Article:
One such initiative is BLM’s May 2012 proposal to regulate hydraulic fracturing on federal lands. BLM’s proposal is modeled after, and largely duplicates, state-level regulations requiring disclosure of the chemicals used in hydraulic fracturing, as well as tougher standards for well integrity to prevent leaks and blowouts, and additional requirements for handling and disposing of the hydraulic fracturing fluid once it is pumped back out of the well. While the proposed rules have been criticized for adding an additional regulatory layer for industry to manage, if adopted they may very well have the opposite effect, as uniform federal requirements may act to influence the varying and duplicative standards already proliferating at the state level.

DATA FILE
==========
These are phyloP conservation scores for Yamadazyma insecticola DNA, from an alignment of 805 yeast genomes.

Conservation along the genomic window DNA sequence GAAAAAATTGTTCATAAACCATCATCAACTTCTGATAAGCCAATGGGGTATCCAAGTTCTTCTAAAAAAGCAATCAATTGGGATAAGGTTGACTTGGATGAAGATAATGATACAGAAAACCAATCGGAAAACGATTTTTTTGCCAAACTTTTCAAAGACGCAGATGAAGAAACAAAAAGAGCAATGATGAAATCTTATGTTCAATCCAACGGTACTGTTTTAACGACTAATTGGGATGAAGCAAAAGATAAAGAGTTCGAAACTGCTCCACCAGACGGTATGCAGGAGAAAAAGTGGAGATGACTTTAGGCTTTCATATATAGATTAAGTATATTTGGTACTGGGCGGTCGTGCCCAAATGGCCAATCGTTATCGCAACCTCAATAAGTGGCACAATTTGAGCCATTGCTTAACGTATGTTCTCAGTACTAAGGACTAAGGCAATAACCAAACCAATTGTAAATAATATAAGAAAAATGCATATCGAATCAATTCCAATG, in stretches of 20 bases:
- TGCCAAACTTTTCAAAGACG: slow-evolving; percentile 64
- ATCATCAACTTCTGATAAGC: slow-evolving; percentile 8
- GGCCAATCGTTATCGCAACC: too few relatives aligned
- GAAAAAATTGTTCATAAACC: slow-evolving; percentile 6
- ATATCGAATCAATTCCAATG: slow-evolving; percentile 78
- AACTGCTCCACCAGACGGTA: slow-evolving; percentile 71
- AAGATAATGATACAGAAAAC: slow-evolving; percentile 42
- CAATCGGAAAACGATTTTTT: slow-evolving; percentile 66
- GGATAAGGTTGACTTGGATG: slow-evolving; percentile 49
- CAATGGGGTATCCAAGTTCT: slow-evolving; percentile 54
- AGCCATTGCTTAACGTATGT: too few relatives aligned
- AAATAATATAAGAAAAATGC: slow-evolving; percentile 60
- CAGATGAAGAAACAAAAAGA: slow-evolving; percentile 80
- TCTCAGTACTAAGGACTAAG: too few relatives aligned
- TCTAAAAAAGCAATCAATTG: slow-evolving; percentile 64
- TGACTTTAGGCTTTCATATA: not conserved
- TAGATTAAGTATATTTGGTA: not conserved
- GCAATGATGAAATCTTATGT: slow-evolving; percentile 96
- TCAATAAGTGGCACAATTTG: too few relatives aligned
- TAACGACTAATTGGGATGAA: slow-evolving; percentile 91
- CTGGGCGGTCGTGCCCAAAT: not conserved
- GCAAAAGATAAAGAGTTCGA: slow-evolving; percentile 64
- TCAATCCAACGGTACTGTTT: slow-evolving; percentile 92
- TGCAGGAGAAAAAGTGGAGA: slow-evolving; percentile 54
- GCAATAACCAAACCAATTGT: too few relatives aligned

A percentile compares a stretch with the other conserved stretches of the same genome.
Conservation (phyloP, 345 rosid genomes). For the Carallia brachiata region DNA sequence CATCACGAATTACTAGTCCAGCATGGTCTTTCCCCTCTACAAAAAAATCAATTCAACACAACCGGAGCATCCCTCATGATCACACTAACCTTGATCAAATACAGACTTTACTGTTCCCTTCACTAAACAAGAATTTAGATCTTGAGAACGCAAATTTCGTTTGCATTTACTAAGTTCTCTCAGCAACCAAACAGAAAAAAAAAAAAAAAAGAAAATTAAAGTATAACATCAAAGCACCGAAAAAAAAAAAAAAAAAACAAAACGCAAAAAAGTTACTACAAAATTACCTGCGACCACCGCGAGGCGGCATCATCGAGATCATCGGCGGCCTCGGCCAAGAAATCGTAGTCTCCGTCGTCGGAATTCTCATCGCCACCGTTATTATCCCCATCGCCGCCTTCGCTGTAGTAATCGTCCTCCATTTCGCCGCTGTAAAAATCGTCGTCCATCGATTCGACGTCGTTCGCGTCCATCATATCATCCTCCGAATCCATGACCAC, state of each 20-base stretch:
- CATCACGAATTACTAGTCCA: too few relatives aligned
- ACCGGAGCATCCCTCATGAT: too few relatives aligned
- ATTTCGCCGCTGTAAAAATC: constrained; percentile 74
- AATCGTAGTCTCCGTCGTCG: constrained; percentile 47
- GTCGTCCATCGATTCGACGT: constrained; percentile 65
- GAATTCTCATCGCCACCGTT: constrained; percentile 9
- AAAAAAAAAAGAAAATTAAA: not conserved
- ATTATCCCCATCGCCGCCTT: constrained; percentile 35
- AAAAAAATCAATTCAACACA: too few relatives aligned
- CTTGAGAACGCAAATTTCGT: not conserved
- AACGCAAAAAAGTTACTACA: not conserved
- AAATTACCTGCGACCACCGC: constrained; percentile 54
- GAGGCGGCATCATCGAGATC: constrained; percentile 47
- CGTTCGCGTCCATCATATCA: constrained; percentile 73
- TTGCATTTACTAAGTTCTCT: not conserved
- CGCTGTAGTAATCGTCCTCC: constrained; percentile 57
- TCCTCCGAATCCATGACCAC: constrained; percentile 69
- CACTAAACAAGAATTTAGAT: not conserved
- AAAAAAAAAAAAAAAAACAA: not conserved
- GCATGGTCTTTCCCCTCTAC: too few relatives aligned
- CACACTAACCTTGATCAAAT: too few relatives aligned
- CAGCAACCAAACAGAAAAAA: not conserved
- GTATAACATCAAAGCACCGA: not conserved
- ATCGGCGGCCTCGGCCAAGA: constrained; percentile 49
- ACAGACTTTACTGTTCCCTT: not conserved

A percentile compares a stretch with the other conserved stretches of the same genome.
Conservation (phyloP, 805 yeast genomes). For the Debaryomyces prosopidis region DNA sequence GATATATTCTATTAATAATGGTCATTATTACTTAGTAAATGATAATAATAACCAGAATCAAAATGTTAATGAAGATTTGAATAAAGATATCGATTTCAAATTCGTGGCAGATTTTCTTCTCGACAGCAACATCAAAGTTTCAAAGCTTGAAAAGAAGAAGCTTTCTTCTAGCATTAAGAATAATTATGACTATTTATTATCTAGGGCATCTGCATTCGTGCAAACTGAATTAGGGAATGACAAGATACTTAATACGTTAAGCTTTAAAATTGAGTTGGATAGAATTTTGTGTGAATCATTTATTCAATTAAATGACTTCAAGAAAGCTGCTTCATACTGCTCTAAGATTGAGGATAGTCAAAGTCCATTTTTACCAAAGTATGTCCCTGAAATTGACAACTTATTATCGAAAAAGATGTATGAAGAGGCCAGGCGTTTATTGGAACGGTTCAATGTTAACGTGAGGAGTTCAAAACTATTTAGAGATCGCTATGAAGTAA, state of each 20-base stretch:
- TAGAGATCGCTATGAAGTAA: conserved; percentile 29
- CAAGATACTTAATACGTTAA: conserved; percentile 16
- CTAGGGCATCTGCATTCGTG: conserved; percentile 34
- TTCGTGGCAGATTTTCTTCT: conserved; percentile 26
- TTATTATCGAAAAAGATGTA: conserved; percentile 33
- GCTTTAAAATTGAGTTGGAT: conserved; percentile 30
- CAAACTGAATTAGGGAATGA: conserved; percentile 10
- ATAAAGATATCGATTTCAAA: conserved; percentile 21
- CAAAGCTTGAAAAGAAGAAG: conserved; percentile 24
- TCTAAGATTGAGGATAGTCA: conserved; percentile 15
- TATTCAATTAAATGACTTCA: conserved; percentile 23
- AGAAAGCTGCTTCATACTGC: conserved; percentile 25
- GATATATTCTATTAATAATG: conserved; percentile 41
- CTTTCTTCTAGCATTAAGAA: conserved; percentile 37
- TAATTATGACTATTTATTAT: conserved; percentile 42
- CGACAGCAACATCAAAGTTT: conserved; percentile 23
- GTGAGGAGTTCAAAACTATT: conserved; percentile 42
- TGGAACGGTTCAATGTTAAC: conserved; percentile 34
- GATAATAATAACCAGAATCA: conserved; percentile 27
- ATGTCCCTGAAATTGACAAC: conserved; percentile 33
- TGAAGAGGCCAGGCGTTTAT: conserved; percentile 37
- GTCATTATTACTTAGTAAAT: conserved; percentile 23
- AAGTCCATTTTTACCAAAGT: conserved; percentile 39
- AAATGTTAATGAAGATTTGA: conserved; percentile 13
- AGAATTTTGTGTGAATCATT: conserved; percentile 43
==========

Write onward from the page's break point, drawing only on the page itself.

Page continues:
New regulations are also likely from EPA, although it remains to be seen which of its many proposals the agency will eventually finalize. In late 2011, EPA began pushing forward on a number of different fronts to regulate oil and gas drilling to a greater extent. Some of these efforts – like the agency’s attempts to use its enforcement authority under the Safe Drinking Water Act to force investigations of alleged groundwater pollution, and to aggregate disparate wells for Clean Air Act Title V permitting purposes – fell to court challenges. Others, however, were tabled in the run up to the election. In October 2011, EPA began developing new effluent limitations for coalbed methane extraction and shale gas production under the Clean Water Act, with proposed regulations slated for 2013 and 2014. In November 2011, EPA granted a petition requesting disclosure of hydraulic fracturing fluid chemicals under the Toxic Substances Control Act, and then went silent on the matter. In May 2012, EPA issued draft guidance indicating that it would require Safe Drinking Water Act Underground Injection Control permits for any hydraulic fracturing activities using diesel, and again has been largely silent since. Now that the election is over, EPA may move forward with some or all of these efforts.